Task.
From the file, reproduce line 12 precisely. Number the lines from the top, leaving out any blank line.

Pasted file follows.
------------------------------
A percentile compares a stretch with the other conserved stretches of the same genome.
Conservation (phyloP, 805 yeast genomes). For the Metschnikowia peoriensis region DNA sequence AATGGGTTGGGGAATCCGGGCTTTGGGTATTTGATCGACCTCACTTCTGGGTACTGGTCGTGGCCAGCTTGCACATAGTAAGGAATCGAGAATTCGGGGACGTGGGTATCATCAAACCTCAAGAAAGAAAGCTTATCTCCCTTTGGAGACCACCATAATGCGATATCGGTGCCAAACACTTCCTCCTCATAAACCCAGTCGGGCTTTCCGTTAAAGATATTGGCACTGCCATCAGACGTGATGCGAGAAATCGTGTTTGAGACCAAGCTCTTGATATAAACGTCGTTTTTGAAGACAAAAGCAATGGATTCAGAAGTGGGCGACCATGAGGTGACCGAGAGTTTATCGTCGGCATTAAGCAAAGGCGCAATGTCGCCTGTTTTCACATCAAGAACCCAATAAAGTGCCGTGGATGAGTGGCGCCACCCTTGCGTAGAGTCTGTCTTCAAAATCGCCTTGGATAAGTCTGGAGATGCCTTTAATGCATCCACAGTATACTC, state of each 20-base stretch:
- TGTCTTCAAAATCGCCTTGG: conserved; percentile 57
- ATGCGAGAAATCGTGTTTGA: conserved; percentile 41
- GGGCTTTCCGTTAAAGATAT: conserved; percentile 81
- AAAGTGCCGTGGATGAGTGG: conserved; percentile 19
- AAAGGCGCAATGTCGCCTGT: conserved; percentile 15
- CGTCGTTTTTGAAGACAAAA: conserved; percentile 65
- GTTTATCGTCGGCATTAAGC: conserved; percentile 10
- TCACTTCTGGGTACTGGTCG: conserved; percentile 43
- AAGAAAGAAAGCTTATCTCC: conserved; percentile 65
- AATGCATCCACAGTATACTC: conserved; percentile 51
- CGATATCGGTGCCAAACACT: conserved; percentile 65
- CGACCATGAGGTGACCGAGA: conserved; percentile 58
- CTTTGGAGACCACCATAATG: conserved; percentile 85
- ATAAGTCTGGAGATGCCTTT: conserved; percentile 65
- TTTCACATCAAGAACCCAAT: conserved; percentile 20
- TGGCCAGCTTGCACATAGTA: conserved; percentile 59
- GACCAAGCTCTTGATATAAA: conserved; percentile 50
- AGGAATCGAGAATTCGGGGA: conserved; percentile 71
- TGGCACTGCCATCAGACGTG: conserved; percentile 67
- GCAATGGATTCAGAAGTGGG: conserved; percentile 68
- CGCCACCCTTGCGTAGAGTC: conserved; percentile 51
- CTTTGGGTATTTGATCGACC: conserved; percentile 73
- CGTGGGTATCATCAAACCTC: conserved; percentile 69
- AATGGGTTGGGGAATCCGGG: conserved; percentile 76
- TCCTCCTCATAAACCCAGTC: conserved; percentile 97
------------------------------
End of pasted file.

- AATGCATCCACAGTATACTC: conserved; percentile 51